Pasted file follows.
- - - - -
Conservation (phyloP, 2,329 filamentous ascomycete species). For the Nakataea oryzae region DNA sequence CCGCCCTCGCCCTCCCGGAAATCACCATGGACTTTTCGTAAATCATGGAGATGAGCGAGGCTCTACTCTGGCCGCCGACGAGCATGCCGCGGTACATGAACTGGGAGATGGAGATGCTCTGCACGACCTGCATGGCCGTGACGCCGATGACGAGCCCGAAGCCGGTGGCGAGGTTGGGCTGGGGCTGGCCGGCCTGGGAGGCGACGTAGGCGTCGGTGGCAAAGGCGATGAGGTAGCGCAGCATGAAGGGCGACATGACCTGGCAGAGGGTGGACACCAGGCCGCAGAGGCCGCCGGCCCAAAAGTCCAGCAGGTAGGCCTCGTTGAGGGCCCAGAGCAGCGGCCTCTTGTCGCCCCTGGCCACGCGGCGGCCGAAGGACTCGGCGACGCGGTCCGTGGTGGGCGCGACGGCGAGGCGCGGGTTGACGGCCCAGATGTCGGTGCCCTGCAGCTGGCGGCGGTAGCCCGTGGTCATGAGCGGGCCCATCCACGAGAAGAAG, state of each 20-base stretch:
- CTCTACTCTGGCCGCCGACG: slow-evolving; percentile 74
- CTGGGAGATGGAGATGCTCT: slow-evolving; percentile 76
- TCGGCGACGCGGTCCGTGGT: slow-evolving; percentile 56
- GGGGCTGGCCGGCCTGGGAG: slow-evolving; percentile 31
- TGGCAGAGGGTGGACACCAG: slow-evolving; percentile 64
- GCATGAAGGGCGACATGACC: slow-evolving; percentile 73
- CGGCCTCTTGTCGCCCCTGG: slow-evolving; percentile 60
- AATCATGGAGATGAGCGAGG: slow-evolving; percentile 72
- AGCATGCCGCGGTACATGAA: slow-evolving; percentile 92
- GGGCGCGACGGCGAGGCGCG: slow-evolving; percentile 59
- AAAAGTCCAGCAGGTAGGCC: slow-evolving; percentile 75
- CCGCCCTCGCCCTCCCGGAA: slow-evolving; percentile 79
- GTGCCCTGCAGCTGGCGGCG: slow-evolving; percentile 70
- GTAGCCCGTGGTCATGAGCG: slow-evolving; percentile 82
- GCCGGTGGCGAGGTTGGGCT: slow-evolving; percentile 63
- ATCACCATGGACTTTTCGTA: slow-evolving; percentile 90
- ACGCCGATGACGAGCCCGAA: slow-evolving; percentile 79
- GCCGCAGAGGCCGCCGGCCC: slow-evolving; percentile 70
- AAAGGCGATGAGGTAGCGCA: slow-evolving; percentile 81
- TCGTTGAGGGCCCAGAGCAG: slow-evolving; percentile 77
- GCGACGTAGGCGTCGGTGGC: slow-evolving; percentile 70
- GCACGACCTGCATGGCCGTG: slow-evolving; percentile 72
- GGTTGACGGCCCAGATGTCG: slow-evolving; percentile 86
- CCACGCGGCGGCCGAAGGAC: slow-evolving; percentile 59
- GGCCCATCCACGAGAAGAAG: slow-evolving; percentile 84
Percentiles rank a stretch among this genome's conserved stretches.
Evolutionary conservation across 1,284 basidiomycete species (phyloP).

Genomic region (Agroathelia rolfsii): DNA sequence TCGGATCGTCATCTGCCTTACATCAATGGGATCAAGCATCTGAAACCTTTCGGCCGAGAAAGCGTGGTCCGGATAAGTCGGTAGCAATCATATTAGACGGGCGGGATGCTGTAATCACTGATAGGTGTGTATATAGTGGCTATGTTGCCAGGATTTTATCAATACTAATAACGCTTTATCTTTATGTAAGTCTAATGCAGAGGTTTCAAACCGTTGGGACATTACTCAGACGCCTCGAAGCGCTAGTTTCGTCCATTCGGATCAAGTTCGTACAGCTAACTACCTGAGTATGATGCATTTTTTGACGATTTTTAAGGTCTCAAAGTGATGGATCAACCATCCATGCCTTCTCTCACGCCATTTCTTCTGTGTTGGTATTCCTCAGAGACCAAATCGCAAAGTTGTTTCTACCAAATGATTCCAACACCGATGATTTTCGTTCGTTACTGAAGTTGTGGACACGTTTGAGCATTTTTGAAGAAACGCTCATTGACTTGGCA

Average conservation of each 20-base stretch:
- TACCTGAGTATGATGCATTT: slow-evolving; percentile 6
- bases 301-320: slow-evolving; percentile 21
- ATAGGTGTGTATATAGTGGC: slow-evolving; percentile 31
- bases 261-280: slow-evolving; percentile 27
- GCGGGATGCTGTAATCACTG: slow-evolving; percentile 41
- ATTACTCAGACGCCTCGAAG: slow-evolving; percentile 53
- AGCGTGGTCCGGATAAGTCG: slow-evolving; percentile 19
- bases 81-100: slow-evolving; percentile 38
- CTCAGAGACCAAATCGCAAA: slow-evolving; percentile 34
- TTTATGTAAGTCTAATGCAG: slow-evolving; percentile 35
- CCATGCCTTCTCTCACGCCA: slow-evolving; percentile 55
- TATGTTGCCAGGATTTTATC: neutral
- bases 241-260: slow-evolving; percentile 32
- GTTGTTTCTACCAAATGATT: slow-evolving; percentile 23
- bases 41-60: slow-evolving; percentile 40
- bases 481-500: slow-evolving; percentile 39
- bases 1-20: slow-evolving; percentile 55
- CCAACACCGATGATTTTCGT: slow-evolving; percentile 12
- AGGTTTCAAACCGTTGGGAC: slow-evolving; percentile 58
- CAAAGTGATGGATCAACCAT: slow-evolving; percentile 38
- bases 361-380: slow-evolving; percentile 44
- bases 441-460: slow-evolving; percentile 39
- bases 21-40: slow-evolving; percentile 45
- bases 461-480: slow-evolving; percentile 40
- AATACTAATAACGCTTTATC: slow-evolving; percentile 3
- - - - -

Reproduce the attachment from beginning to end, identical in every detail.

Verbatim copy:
Conservation (phyloP, 2,329 filamentous ascomycete species). For the Nakataea oryzae region DNA sequence CCGCCCTCGCCCTCCCGGAAATCACCATGGACTTTTCGTAAATCATGGAGATGAGCGAGGCTCTACTCTGGCCGCCGACGAGCATGCCGCGGTACATGAACTGGGAGATGGAGATGCTCTGCACGACCTGCATGGCCGTGACGCCGATGACGAGCCCGAAGCCGGTGGCGAGGTTGGGCTGGGGCTGGCCGGCCTGGGAGGCGACGTAGGCGTCGGTGGCAAAGGCGATGAGGTAGCGCAGCATGAAGGGCGACATGACCTGGCAGAGGGTGGACACCAGGCCGCAGAGGCCGCCGGCCCAAAAGTCCAGCAGGTAGGCCTCGTTGAGGGCCCAGAGCAGCGGCCTCTTGTCGCCCCTGGCCACGCGGCGGCCGAAGGACTCGGCGACGCGGTCCGTGGTGGGCGCGACGGCGAGGCGCGGGTTGACGGCCCAGATGTCGGTGCCCTGCAGCTGGCGGCGGTAGCCCGTGGTCATGAGCGGGCCCATCCACGAGAAGAAG, state of each 20-base stretch:
- CTCTACTCTGGCCGCCGACG: slow-evolving; percentile 74
- CTGGGAGATGGAGATGCTCT: slow-evolving; percentile 76
- TCGGCGACGCGGTCCGTGGT: slow-evolving; percentile 56
- GGGGCTGGCCGGCCTGGGAG: slow-evolving; percentile 31
- TGGCAGAGGGTGGACACCAG: slow-evolving; percentile 64
- GCATGAAGGGCGACATGACC: slow-evolving; percentile 73
- CGGCCTCTTGTCGCCCCTGG: slow-evolving; percentile 60
- AATCATGGAGATGAGCGAGG: slow-evolving; percentile 72
- AGCATGCCGCGGTACATGAA: slow-evolving; percentile 92
- GGGCGCGACGGCGAGGCGCG: slow-evolving; percentile 59
- AAAAGTCCAGCAGGTAGGCC: slow-evolving; percentile 75
- CCGCCCTCGCCCTCCCGGAA: slow-evolving; percentile 79
- GTGCCCTGCAGCTGGCGGCG: slow-evolving; percentile 70
- GTAGCCCGTGGTCATGAGCG: slow-evolving; percentile 82
- GCCGGTGGCGAGGTTGGGCT: slow-evolving; percentile 63
- ATCACCATGGACTTTTCGTA: slow-evolving; percentile 90
- ACGCCGATGACGAGCCCGAA: slow-evolving; percentile 79
- GCCGCAGAGGCCGCCGGCCC: slow-evolving; percentile 70
- AAAGGCGATGAGGTAGCGCA: slow-evolving; percentile 81
- TCGTTGAGGGCCCAGAGCAG: slow-evolving; percentile 77
- GCGACGTAGGCGTCGGTGGC: slow-evolving; percentile 70
- GCACGACCTGCATGGCCGTG: slow-evolving; percentile 72
- GGTTGACGGCCCAGATGTCG: slow-evolving; percentile 86
- CCACGCGGCGGCCGAAGGAC: slow-evolving; percentile 59
- GGCCCATCCACGAGAAGAAG: slow-evolving; percentile 84
Percentiles rank a stretch among this genome's conserved stretches.
Evolutionary conservation across 1,284 basidiomycete species (phyloP).

Genomic region (Agroathelia rolfsii): DNA sequence TCGGATCGTCATCTGCCTTACATCAATGGGATCAAGCATCTGAAACCTTTCGGCCGAGAAAGCGTGGTCCGGATAAGTCGGTAGCAATCATATTAGACGGGCGGGATGCTGTAATCACTGATAGGTGTGTATATAGTGGCTATGTTGCCAGGATTTTATCAATACTAATAACGCTTTATCTTTATGTAAGTCTAATGCAGAGGTTTCAAACCGTTGGGACATTACTCAGACGCCTCGAAGCGCTAGTTTCGTCCATTCGGATCAAGTTCGTACAGCTAACTACCTGAGTATGATGCATTTTTTGACGATTTTTAAGGTCTCAAAGTGATGGATCAACCATCCATGCCTTCTCTCACGCCATTTCTTCTGTGTTGGTATTCCTCAGAGACCAAATCGCAAAGTTGTTTCTACCAAATGATTCCAACACCGATGATTTTCGTTCGTTACTGAAGTTGTGGACACGTTTGAGCATTTTTGAAGAAACGCTCATTGACTTGGCA

Average conservation of each 20-base stretch:
- TACCTGAGTATGATGCATTT: slow-evolving; percentile 6
- bases 301-320: slow-evolving; percentile 21
- ATAGGTGTGTATATAGTGGC: slow-evolving; percentile 31
- bases 261-280: slow-evolving; percentile 27
- GCGGGATGCTGTAATCACTG: slow-evolving; percentile 41
- ATTACTCAGACGCCTCGAAG: slow-evolving; percentile 53
- AGCGTGGTCCGGATAAGTCG: slow-evolving; percentile 19
- bases 81-100: slow-evolving; percentile 38
- CTCAGAGACCAAATCGCAAA: slow-evolving; percentile 34
- TTTATGTAAGTCTAATGCAG: slow-evolving; percentile 35
- CCATGCCTTCTCTCACGCCA: slow-evolving; percentile 55
- TATGTTGCCAGGATTTTATC: neutral
- bases 241-260: slow-evolving; percentile 32
- GTTGTTTCTACCAAATGATT: slow-evolving; percentile 23
- bases 41-60: slow-evolving; percentile 40
- bases 481-500: slow-evolving; percentile 39
- bases 1-20: slow-evolving; percentile 55
- CCAACACCGATGATTTTCGT: slow-evolving; percentile 12
- AGGTTTCAAACCGTTGGGAC: slow-evolving; percentile 58
- CAAAGTGATGGATCAACCAT: slow-evolving; percentile 38
- bases 361-380: slow-evolving; percentile 44
- bases 441-460: slow-evolving; percentile 39
- bases 21-40: slow-evolving; percentile 45
- bases 461-480: slow-evolving; percentile 40
- AATACTAATAACGCTTTATC: slow-evolving; percentile 3